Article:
How to deal with holiday stress and enjoy the season

by | Dec 23, 2021 | Last updated Jul 5, 2022

The winter holiday season is supposed to be the most wonderful time of the year: beautiful decorations, delicious food, and quality time with loved ones. However, it can also be incredibly stressful: coordinating plans, juggling commitments, hectic travel, and shopping for those hard-to-buy-for folks on your gift list (could Aunt Linda use another dustbuster?)

If you’re someone who finds themselves more stressed than merry this time of year, you’re not alone. We have some tangible tips to help you release tension and enjoy the holiday season. Because sometimes, we need a bit more than a glass of eggnog and a sugar cookie to take the edge off.

1. When you’re feeling scatterbrained: A braindump

If you’ve never heard of doing a braindump, it’s exactly what it sounds like: dumping out all your thoughts on a piece of paper (or in your notes app, or in a Word doc, or on a cocktail napkin… whatever works for you!). You might be familiar with “stream of consciousness writing”, and that’s essentially what a brain dump is. Writing out all your thoughts can help you build awareness around your thought patterns (which thoughts are here to stay, and which thoughts come and go.)

When you have a lot on your mind and are finding it difficult to focus, take a few minutes out of your day for a brain dump: get out a piece of paper (or whatever you’ll be writing on), write “brain dump,” and the date and time. Then, set a timer for two minutes and write down everything that comes to mind. 

Stuck? Here are some prompts that can get the juices flowing:

  • What’s on your mind?
  • If your brain could talk right now, what would it say?
  • What are the thoughts you’re experiencing? 

The best part of doing a braindump? There’s no right or wrong way to do it. Your brain dump can include things you’re stressed about, things you’re excited about, things you’re grateful for, items on your to-do list, random thoughts, doubts you’re having, resistance you’re feeling… you name it. You can also use words, illustrations, bulleted lists, paragraphs of writing—anything!

2. When you’re feeling frustrated or resentful: Gratitude spreading

When you’re in the heat of an aggravating situation, it’s easy to ruminate over everything that’s causing you stress rather than looking on the bright side. Research shows that practicing gratitude can help give you optimism and a sense of meaning, improve sleep, improve romantic relationships and friendships, increase happiness, and lead to an overall sense of wellbeing.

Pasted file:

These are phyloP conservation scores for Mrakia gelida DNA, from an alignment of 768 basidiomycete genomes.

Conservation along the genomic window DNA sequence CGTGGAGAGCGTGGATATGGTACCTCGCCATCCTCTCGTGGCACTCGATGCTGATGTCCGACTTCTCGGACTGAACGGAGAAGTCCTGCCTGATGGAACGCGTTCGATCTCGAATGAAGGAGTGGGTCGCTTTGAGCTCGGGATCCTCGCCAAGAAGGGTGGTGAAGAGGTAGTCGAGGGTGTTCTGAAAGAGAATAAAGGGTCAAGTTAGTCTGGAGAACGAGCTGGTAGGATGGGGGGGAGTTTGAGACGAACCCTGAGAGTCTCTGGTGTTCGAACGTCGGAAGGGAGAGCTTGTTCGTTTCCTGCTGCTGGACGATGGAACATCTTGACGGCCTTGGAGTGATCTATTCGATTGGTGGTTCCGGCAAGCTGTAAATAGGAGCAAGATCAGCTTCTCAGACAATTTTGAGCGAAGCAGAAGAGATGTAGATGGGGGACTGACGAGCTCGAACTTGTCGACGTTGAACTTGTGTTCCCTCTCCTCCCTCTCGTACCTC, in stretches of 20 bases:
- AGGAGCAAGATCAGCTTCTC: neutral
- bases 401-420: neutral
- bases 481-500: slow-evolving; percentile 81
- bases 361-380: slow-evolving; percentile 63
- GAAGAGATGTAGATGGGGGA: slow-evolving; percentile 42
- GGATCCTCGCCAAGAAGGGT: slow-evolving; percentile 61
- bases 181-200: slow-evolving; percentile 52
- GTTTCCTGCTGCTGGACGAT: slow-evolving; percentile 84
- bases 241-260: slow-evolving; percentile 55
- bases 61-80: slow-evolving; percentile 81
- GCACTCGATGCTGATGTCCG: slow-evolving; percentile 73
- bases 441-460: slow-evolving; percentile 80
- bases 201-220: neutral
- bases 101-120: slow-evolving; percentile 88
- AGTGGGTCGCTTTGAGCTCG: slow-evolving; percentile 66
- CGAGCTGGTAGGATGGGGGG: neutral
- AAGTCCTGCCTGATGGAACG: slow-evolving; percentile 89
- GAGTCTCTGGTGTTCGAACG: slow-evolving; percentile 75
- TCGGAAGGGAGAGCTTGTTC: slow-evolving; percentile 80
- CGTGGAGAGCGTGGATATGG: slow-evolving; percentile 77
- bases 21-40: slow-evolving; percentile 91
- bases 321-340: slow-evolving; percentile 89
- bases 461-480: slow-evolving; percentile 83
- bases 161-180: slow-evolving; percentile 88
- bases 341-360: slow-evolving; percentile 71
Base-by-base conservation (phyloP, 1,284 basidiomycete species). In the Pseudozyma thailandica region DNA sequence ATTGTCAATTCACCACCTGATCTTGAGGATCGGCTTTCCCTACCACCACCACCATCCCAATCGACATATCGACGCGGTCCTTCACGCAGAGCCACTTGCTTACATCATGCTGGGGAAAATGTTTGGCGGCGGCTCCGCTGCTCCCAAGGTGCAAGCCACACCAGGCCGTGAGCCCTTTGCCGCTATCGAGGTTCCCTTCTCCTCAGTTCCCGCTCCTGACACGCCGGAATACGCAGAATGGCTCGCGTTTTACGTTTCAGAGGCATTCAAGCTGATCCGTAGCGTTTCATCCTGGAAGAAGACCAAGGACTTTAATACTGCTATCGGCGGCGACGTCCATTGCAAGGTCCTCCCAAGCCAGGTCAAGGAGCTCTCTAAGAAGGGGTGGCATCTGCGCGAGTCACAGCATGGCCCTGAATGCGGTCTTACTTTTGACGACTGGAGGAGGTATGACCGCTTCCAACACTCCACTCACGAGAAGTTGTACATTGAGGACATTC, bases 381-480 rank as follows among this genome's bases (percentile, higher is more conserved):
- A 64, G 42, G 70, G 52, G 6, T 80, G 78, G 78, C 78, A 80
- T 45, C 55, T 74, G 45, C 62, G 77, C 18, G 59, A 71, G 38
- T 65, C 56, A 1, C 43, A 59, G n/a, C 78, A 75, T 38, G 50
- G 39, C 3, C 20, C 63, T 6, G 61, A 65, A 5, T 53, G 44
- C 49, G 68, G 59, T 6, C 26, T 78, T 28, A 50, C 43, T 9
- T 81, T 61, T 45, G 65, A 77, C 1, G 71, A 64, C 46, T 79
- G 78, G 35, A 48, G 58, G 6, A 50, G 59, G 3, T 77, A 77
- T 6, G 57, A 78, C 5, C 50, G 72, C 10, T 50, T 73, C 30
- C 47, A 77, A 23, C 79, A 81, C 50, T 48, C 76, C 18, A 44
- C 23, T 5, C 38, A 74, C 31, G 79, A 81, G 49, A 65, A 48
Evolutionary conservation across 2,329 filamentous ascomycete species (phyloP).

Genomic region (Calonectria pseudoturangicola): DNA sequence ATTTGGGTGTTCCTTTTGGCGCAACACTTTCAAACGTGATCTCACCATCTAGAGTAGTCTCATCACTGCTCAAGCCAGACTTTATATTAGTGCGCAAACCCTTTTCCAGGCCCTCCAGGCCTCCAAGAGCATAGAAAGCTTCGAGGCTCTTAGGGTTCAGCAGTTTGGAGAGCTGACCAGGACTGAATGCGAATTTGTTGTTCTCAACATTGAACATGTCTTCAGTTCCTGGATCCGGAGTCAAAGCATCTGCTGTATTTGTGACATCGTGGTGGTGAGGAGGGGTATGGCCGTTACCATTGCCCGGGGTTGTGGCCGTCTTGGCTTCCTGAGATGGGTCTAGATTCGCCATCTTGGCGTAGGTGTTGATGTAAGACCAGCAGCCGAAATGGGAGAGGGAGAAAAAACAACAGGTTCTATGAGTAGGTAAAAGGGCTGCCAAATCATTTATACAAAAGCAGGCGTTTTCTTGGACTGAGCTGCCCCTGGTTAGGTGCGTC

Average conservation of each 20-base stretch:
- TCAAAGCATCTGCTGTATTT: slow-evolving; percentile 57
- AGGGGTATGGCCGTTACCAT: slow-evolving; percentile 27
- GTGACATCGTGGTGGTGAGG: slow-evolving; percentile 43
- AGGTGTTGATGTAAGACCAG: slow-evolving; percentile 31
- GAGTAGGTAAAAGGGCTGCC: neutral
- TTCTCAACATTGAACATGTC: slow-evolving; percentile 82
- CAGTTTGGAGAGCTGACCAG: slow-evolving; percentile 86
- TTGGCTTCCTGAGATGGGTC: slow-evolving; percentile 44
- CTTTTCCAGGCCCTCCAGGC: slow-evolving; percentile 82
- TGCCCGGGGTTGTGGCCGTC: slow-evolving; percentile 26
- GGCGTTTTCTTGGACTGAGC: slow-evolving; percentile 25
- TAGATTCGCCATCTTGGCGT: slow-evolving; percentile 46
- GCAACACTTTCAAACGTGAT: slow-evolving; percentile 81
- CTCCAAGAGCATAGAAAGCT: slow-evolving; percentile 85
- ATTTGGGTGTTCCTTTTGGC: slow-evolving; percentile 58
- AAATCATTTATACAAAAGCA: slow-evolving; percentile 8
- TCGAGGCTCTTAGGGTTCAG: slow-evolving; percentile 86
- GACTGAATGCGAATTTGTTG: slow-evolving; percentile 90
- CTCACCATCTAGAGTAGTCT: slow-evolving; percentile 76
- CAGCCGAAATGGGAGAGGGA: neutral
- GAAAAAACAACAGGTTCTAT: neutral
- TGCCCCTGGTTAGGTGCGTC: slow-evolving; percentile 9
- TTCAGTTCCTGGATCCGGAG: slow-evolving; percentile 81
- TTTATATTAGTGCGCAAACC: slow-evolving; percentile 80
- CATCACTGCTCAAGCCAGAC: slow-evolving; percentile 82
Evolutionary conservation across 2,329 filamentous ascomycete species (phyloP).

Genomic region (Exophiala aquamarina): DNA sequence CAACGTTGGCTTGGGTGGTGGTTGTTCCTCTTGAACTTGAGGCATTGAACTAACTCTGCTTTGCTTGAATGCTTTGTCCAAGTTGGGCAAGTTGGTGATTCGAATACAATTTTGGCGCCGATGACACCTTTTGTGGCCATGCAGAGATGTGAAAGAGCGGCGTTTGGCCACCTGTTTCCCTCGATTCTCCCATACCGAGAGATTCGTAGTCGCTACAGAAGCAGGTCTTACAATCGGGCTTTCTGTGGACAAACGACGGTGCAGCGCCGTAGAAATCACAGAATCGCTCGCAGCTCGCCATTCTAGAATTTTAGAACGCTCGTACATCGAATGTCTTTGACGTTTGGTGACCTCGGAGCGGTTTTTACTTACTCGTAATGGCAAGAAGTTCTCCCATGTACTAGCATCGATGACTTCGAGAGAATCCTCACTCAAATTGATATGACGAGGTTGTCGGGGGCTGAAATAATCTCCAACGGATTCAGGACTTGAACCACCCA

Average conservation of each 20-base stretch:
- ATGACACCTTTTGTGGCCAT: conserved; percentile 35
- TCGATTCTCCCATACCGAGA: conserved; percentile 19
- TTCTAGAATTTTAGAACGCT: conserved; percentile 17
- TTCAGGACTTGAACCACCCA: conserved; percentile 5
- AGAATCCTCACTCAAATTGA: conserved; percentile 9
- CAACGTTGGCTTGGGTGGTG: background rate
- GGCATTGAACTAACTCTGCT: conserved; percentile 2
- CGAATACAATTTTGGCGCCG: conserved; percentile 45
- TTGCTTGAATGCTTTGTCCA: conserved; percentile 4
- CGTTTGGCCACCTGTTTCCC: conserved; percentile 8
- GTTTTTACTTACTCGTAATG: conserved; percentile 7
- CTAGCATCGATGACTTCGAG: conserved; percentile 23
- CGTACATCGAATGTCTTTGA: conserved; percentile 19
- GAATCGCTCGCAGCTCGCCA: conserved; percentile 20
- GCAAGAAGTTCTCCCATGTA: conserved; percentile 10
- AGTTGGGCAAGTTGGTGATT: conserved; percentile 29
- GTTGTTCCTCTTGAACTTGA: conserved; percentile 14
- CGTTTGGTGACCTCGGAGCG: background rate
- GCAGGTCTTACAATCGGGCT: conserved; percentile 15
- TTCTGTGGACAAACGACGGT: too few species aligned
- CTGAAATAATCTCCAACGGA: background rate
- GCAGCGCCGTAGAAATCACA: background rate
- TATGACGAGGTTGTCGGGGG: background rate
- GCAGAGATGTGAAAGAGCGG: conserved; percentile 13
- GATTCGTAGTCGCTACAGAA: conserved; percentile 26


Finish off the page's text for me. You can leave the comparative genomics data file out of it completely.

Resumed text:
For some people, listing out everything they’re grateful for might seem overwhelming or cheesy. Gratitude spreading is a different (but equally effective) way to connect with your gratitude while also connecting with others. Have a favorite book, coffee shop, new recipe, or YouTube video? Share something you’re grateful for with a loved one. 

Sharing helps you reawaken your appreciation for said thing. If you’re feeling up to it, you can share something new with a loved one every other day for a week or two. Some examples include sending a podcast episode that inspired you, going for a hike together on your favorite trail, or sharing a song that gets you pumped up. While doing this, try to immerse yourself in the experience as well and imagine re-experiencing it for the first time.

3. When you’re feeling overwhelmed: A phone-free break

We know, we know: you can’t imagine a world without your phone. It’s the handheld rectangle that keeps us connected to the world and engages our time most of the day, but it can also be a huge source of stress. Not only might you be comparing yourself to everyone else’s perfect holiday plans on social media or scrambling to answer end-of-year emails, but you may also be distracting yourself to avoid uncomfortable thoughts and feelings altogether (while this is normal, you can only truly release your stress once you’ve acknowledged it).

Instead, make a conscious effort to have phone-free breaks, whether that’s putting your phone in another room for 15-20 minutes or setting screen time limits on your device. By intentionally disengaging from your phone, you can have more time to focus on calming activities like reading a book, going for a walk, taking a bath, or mindfully cooking. If you’re feeling up for it, take some time during your phone-free breaks to jot down your thoughts and feelings—now might be a good time for another braindump. 

4. When you’re feeling physical tension: A breathing exercise

When you’re looking to relieve stress ASAP, you have everything you already need: your breath. Don’t believe us? There’s tons of science and research to prove that deep breathing can help reduce stress and calm you down. Practicing a breathing exercise is like an SOS plan you can count on when things get tough, and can turn your mood around in a matter of minutes. When you need to curb anxiety and get grounded immediately, try one of these three breathing exercises:

Falling-out breath:

  1. Take a deep breath in, filling your lungs as much as possible.
  2. At the top of your breath, take one more sip of air.
  3. Exhale with a big, out-loud sigh (something like “HHHAAAAA”) as you release all the air.
  4. Repeat for 60 seconds.

Box breath:

  1. Inhale to the count of four. 
  2. Hold your breath at the top to the count of four. 
  3. Exhale to the count of four. 
  4. Hold your breath at the bottom to the count of four.
  5. Repeat for 60 seconds.

Emptying breath:

  1. Inhale to the count of three.
  2. Exhale slowly to the count of six, releasing as much air as you can.
  3. Repeat for 60 seconds.